Striving to expand, we’ve found ourselves beating the odds

Male to female MBA student ratio meets, beats parity

 

Graduate business education is a competitive business, locally, nationally, and – with thanks to virtual learning – globally. For the OSU College of Business’ fast-growing MBA program, creating an environment that works for students is paramount to program success. The college has significantly expanded academic programmatic offerings and its capacity to teach with more learning locations and digital formats, including new certificates and a Master of Science degree track.

But in these fast-paced times, we’d like to take a breath, and share a rather serendipitous but noteworthy detail of our growth: This year our newly enrolled MBA class is 53 percent women, a historic first at OSU. Just last year, the ratio of men to women admitted was about three to two.

This is a benchmark that many larger MBA programs strive to achieve. In January 2018, according to graduate business information resource Poets & Quants, top business schools hovered at the 40-percent mark for women enrolled. Harvard Business School, MIT Sloan and Northwestern reported a 42 percent female enrollment, while Dartmouth and Wharton reached 44 percent female enrollment.

“When we set our sights on building this program, our primary goal was to achieve quality and flexibility in our offerings,” said John Becker-Blease, associate dean of graduate programs at the College of Business. “Inherent in that is a goal to create an environment for all students to succeed, and we’re happy to achieve this milestone of gender parity that better reflects the diversity in the Oregon workforce.”

In terms of overall growth, the college has had a remarkable few years. For example, in 2018 the MBA program grew its cohort of incoming students from 117 in 2017 to 163 – an increase of 39 percent.

This significant jump follows the rollout of expanded learning formats beyond the traditional campus presence or even the online formats – such as the part-time, flexible online hybrid program. Now students can supplement online studies with face-to-face learning in Portland, Bend or Corvallis, or study from anywhere in the world, fully online.

 

 

Case in point is current MBA student Katie Ryan, the executive director at Opal Creek Ancient Forest Center in Bend, Oregon.

“I chose the Oregon State MBA because of its hybrid program in Bend, first and foremost,” Ryan said. “I travel a lot for business, spend a lot of time in Portland, and really wanted to engage more professionally in Bend, the town I live in.”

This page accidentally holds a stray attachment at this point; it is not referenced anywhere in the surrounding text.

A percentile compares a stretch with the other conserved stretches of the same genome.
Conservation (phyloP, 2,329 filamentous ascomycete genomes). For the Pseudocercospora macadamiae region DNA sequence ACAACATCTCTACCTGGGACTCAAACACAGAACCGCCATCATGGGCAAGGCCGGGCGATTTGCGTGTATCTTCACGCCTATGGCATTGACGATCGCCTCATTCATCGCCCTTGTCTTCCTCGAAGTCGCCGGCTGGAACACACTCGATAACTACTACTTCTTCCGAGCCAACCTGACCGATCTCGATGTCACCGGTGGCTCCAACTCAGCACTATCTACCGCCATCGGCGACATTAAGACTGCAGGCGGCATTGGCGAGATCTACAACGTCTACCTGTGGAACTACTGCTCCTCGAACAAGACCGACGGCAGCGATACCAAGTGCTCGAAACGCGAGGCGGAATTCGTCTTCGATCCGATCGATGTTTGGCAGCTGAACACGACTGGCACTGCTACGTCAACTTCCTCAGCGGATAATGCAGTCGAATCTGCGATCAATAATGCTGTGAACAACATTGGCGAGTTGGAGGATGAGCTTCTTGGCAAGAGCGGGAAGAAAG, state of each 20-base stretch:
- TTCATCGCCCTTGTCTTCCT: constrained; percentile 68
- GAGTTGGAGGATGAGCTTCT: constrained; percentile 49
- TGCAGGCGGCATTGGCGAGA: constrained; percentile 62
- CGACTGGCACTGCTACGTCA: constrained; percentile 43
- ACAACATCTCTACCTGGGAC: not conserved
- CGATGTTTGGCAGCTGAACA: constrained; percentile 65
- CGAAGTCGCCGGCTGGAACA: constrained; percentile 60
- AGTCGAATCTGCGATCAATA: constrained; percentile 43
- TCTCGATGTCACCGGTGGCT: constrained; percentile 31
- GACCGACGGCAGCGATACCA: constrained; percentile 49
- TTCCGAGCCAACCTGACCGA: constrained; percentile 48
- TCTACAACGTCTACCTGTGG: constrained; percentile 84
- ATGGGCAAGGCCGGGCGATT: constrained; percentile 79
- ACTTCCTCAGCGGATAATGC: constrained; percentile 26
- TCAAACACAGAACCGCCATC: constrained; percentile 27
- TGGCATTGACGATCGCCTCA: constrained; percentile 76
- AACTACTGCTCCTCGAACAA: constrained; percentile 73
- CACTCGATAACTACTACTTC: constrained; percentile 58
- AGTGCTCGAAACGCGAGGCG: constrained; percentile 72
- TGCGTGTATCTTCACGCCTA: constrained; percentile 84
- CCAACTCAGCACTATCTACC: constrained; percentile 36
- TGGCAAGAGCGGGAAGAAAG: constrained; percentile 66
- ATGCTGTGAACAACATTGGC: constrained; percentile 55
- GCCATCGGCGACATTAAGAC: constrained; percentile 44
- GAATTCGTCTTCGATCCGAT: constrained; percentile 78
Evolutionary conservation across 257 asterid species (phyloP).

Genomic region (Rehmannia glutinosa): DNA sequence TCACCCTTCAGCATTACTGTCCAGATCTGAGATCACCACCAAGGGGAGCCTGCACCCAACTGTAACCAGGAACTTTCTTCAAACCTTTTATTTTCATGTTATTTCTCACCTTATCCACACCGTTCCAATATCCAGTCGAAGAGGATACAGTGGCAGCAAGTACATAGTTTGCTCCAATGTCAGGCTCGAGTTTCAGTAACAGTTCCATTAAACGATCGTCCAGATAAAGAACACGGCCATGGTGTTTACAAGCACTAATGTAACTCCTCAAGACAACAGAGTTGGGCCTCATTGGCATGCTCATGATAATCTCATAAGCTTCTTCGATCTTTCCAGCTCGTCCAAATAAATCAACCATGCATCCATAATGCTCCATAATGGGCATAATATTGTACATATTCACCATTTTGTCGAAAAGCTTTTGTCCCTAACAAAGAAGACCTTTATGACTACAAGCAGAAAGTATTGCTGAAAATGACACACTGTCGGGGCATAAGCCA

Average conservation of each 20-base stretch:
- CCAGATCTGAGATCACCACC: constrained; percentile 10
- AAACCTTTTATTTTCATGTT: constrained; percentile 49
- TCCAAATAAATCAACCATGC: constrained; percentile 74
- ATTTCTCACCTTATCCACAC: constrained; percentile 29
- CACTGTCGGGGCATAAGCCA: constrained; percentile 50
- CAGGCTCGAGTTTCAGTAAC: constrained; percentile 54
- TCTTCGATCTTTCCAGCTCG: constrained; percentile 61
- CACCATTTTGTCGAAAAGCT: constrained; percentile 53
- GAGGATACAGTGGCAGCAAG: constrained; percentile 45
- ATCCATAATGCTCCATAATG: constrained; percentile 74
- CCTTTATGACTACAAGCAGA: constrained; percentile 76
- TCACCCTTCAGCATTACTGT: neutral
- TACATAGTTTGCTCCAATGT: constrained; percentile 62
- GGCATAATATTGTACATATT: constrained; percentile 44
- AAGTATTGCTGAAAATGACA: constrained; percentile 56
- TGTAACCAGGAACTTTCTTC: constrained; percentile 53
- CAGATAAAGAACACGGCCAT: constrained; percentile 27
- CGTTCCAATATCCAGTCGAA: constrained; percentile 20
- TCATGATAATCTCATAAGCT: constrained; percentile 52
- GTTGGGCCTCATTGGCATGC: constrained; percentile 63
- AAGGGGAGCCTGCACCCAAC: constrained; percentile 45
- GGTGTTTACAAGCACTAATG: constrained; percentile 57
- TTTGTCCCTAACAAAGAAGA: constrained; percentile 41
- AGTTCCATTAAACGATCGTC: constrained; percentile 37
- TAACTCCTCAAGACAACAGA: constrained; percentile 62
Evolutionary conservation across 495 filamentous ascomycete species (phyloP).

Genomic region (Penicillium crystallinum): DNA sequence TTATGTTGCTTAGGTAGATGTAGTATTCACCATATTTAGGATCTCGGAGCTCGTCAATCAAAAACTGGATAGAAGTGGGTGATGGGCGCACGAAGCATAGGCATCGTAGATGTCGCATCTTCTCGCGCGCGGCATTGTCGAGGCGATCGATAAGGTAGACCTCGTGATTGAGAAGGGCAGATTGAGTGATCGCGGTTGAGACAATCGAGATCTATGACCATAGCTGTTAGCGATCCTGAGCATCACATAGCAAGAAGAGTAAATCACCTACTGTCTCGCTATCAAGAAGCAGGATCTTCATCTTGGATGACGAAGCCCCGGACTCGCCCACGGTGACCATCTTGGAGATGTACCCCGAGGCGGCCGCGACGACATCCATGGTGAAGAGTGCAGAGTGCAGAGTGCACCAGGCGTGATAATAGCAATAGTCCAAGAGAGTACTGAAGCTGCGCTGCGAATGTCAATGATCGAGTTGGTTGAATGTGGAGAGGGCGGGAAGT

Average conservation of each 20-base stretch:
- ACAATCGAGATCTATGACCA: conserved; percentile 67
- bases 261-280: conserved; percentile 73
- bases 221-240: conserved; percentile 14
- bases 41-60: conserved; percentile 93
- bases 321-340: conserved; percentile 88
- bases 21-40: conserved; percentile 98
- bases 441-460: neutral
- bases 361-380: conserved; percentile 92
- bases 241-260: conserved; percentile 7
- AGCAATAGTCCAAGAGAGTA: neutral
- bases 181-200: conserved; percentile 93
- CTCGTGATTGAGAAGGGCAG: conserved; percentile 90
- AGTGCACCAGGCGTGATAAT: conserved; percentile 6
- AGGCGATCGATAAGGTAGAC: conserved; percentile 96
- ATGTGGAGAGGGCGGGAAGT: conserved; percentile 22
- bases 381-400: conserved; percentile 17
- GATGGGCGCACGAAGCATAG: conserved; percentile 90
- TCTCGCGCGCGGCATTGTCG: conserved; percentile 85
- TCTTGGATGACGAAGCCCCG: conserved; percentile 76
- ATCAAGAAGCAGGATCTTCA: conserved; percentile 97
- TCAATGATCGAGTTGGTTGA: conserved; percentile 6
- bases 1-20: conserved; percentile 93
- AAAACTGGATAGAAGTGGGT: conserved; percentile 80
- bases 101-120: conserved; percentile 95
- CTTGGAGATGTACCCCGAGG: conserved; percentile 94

As Ryan delved into the details of the program, including costs and reputation of the program’s faculty, she grew more impressed with OSU’s range of options.

Over the past four years, the College of Business has launched five degree tracks – organizational leadership, supply chain and logistics management, marketing, corporate finance and human resources management. A STEM-designated Master of Science degree launched in 2018.

“As we’ve grown, we’ve been intentional about every new degree and delivery method from hybrid to online,” said Becker-Blease. “Our philosophy is to meet the needs of our learners as well as the demand for skills in the workplace, without compromising on educational excellence that students expect at OSU,” Becker-Blease said.

And this does include providing excellent opportunities for women: While Ryan may have first looked at Oregon State for the quality education and the flexibility; when she was offered a scholarship specifically for women in leadership, it cemented the deal. Ryan funds her MBA studies with the help of a J.D. Power fellowship, a program of financial assistance for women leaders.

“I have 20 plus years’ experience managing outdoor programs in wild places,” she said, “But I have learned most of what I know about running a business by doing it. I wanted to formalize my academics around the finances and give myself more tools to continue to become the best leader I can be.”

The J.D. Power Fellowship is just one opportunity. Other scholarships, for example, support married MBA students with families, male or female. The Maureen Leary Brown MBA Endowed Scholarship supports high-achieving female MBA students who have demonstrated strong leadership and contributions to their field, and the Gilleland Family Endowed Fellowship supports women with a science, technology, engineering or math background.

These are just some of the resources that contribute to how the College of Business has built its diverse, inclusive community.

“The diversity of our enrollment is mission driven,” said College of Business Dean Mitzi Montoya. “We’re fully committed to inclusive graduate and professional education that leads to diverse, rewarding careers for all of our students.”